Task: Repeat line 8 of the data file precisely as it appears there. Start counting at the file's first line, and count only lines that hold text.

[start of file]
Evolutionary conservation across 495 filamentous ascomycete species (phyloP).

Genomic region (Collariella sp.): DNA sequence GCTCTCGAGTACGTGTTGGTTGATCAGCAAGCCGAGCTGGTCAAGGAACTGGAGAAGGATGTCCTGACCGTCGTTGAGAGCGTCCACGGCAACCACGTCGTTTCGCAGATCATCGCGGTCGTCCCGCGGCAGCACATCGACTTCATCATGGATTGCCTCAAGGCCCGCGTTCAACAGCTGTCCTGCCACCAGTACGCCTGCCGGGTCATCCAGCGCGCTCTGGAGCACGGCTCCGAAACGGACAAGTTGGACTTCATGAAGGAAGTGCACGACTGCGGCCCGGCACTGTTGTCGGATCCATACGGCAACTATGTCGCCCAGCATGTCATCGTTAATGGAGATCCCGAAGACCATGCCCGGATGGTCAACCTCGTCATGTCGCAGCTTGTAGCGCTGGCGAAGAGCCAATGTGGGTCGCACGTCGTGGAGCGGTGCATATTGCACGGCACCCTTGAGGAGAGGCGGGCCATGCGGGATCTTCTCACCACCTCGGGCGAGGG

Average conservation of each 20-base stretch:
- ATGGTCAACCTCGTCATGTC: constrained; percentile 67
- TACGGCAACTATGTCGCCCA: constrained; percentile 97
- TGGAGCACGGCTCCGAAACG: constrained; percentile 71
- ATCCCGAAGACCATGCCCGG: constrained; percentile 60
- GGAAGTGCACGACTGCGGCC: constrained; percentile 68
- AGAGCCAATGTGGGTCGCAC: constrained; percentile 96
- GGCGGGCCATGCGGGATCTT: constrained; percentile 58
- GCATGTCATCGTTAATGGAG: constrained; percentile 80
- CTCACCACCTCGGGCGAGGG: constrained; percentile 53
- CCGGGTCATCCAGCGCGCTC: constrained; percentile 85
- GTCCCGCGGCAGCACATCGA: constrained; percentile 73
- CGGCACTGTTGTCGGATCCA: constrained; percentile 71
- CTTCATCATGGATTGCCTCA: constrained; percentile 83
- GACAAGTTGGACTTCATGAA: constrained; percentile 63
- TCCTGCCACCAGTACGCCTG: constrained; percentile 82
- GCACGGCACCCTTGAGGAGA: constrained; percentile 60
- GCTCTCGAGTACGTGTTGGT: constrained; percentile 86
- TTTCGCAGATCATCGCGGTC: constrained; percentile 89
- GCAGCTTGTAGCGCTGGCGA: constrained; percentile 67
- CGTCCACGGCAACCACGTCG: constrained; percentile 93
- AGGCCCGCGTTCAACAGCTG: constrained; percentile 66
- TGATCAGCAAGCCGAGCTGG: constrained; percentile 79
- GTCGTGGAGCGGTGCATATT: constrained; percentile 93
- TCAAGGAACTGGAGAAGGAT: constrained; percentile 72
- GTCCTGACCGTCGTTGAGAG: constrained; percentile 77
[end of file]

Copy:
- GGAAGTGCACGACTGCGGCC: constrained; percentile 68